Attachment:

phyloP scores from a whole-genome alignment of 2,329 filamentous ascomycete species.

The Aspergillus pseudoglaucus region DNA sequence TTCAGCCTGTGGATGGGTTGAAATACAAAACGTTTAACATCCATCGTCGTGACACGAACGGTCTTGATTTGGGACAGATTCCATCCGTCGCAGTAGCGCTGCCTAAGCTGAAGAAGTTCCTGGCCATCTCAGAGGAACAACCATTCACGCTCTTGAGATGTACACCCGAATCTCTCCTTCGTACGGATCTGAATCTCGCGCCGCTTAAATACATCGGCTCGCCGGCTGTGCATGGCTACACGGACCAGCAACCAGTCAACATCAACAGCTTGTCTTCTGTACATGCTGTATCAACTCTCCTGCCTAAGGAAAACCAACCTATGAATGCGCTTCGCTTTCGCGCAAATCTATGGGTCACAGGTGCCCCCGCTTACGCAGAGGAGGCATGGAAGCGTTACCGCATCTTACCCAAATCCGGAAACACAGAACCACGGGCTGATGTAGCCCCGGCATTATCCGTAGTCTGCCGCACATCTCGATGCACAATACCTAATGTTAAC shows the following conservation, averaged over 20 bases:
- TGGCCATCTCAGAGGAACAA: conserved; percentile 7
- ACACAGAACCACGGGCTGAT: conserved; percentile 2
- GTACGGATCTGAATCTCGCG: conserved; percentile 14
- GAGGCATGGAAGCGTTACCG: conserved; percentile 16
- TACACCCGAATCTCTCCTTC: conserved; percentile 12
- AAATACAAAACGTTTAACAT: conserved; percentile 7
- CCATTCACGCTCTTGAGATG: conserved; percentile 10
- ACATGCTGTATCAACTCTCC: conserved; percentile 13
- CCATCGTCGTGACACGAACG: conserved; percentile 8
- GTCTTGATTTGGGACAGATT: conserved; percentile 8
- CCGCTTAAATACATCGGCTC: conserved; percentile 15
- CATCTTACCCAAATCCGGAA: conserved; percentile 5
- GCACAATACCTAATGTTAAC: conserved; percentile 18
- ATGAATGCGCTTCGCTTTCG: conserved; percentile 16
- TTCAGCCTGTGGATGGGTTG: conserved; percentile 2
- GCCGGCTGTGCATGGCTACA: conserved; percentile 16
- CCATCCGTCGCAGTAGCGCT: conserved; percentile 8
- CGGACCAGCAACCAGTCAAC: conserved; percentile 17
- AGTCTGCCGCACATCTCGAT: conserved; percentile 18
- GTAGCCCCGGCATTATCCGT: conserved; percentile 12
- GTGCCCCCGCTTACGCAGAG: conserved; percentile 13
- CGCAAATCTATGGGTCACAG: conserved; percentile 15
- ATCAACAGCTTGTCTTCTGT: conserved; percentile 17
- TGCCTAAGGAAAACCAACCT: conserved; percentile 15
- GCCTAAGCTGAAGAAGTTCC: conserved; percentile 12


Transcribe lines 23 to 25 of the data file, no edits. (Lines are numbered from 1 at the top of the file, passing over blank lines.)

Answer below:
- GTGCCCCCGCTTACGCAGAG: conserved; percentile 13
- CGCAAATCTATGGGTCACAG: conserved; percentile 15
- ATCAACAGCTTGTCTTCTGT: conserved; percentile 17